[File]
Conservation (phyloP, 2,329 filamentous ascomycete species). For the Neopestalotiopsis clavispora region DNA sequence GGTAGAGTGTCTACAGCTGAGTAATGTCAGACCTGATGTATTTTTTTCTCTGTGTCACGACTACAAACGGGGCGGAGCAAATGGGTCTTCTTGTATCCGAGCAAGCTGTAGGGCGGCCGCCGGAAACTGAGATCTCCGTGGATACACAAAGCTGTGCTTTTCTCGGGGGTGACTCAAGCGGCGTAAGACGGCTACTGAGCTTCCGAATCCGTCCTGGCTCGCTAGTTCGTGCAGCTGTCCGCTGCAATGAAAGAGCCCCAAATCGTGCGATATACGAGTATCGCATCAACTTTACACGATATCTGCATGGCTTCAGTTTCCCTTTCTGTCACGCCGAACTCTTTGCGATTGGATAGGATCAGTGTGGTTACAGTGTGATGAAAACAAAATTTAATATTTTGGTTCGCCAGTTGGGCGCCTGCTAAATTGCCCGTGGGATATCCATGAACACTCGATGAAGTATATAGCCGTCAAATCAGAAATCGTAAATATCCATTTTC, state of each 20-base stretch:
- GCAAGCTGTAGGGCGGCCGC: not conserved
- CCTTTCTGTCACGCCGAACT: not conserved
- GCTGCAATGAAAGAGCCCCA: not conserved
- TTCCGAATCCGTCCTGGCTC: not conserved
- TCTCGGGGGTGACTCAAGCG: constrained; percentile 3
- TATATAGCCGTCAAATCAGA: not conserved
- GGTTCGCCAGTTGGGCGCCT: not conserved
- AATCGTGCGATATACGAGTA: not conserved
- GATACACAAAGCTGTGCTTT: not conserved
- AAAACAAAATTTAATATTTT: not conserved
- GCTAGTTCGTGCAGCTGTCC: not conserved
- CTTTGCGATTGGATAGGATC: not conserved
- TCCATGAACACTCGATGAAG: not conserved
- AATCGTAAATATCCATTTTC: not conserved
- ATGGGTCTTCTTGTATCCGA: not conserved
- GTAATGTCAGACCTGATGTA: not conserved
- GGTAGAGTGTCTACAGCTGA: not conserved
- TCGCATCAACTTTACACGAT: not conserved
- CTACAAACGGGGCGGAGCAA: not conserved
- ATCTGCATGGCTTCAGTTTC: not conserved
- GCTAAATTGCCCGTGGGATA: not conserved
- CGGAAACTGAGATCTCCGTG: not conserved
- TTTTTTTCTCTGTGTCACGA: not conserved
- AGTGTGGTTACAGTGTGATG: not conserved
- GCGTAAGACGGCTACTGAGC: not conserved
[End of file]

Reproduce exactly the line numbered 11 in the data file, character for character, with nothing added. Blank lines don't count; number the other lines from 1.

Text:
- AAAACAAAATTTAATATTTT: not conserved